Dear readers, perhaps you have thought I’ve written enough about J.K. Gill over the past years? Certainly I dedicated parts of several chapters of my memoir to this great-great-grandfather of mine, including a chapter aptly titled Books. If you are new to these ramblings, though, you might first catch up with this 2019 blog, J.K. Gill in 5 minutes or less. But now, I have news! After 12 months of mostly pandemic isolation I was eager to be invited to revisit 426 SW Harvey Milk Street, following up on my first tour that preceded COVID-19’s “shut down” of life as we knew it by mere minutes. While I have been forced, like so many others, to work from my dining room, construction continued in Oregon and ironically I provided virtual technical support through my day job to Oregon COVID-19 Construction Task Force in an effort to reduce exposure risks to construction workers.
I had been eager to hear news about the status of this building and schedule my return visit to what we can now, again, officially refer to as the J.K. Gill Building in downtown Portland. I did need a pick me up so soon after Mom’s March 6 passing, and I’m unsure now whether I was more excited to learn about the J.K. Gill Building having been successfully added to the National Register of Historic Places in February of this year, or that I was about to get my second private tour following completion of the building’s major renovation.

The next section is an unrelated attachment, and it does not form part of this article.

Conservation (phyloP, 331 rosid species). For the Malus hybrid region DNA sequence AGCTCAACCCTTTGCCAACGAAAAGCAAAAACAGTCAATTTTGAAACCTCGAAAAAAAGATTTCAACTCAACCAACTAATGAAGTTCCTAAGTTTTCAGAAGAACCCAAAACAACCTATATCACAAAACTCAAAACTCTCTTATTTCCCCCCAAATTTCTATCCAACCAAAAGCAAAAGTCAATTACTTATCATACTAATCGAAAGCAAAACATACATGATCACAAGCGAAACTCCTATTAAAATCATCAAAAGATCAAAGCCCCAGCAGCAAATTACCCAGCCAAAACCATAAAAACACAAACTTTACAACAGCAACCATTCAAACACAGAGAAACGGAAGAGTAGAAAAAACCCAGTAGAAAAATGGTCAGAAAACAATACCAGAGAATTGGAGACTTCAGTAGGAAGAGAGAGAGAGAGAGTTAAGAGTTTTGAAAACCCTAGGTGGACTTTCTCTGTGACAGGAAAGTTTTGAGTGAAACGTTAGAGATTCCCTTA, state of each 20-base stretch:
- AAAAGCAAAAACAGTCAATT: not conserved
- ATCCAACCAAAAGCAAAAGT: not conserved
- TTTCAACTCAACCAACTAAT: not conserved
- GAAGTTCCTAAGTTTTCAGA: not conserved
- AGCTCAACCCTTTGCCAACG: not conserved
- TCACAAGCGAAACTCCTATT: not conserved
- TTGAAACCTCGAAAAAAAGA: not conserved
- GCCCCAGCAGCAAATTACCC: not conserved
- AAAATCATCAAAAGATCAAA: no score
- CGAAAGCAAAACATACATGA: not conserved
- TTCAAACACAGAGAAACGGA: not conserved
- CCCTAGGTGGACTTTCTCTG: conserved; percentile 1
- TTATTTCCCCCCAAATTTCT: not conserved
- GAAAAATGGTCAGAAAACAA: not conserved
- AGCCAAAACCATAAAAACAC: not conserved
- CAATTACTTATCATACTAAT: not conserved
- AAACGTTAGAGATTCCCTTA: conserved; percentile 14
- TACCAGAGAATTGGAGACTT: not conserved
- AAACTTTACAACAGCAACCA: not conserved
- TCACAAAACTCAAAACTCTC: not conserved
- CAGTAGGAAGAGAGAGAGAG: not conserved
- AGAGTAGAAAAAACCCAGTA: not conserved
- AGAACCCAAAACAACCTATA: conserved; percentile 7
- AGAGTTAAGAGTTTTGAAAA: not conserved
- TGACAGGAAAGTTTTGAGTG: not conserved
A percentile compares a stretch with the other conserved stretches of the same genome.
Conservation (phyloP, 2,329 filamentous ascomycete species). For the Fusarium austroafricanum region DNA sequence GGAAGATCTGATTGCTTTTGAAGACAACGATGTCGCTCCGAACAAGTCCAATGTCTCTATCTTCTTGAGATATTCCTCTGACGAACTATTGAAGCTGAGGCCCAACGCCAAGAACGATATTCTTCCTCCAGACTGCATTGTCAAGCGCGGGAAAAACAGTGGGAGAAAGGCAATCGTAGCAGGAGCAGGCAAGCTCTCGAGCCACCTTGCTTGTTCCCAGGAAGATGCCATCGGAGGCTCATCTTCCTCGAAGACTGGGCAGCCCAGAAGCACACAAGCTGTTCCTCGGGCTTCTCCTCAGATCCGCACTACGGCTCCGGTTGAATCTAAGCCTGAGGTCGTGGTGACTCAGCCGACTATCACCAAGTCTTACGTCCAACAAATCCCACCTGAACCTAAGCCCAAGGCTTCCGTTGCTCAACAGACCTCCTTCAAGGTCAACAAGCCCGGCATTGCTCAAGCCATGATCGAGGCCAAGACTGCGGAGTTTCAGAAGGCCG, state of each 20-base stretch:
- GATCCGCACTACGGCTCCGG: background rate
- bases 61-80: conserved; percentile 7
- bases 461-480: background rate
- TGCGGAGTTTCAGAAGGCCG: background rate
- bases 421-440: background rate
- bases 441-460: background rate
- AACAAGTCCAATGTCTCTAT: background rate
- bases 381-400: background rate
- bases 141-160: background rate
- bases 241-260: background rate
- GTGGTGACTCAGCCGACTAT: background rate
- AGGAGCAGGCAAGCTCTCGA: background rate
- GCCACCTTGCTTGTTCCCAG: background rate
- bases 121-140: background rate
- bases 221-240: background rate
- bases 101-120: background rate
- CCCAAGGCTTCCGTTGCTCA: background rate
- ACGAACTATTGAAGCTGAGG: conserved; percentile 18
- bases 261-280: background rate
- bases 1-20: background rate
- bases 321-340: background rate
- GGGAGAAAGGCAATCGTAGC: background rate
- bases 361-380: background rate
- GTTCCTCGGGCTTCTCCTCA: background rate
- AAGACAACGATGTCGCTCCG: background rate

I blogged about my first February 2020 visit to the building during active construction, wearing a hard hat but no facemask – structural barebones exposed, a finished building still to be only imagined. The second was only two weeks ago, where I (now fully vaccinated) boarded a Tri-Met bus for the first time in a year, facemask donned. I retained the facemask but needed no hard hat this time as Hilary Olson, Urban Renaissance Group, once again led me on this private tour of the finished building. The renovation was designed by SERA Architects for owner and developer Urban Renaissance Group.
I have been holding off on writing about this recent visit as I politely awaited Urban Renaissance’s grand opening announcement –so kindly they have included me in updates and invitations along this journey– only to learn another blogger beat me to posting this marvelous story first. Since the writer of that blog, Brian Libby, holds expertise in architecture and building structures, technical observations so different than my sharing of bits and pieces of this and that, there is more than enough for both of us to share, while we still await a more detailed announcement from the building owner. Libby can share those details and I can share the homey family stories. (See Libby’s Emporium uncovered: visiting the renovated J.K. Gill Building.) For after all, regardless of who writes about it, J.K. Gill and all of his descendants would be pleased to know the building has so lovingly been brought back to life.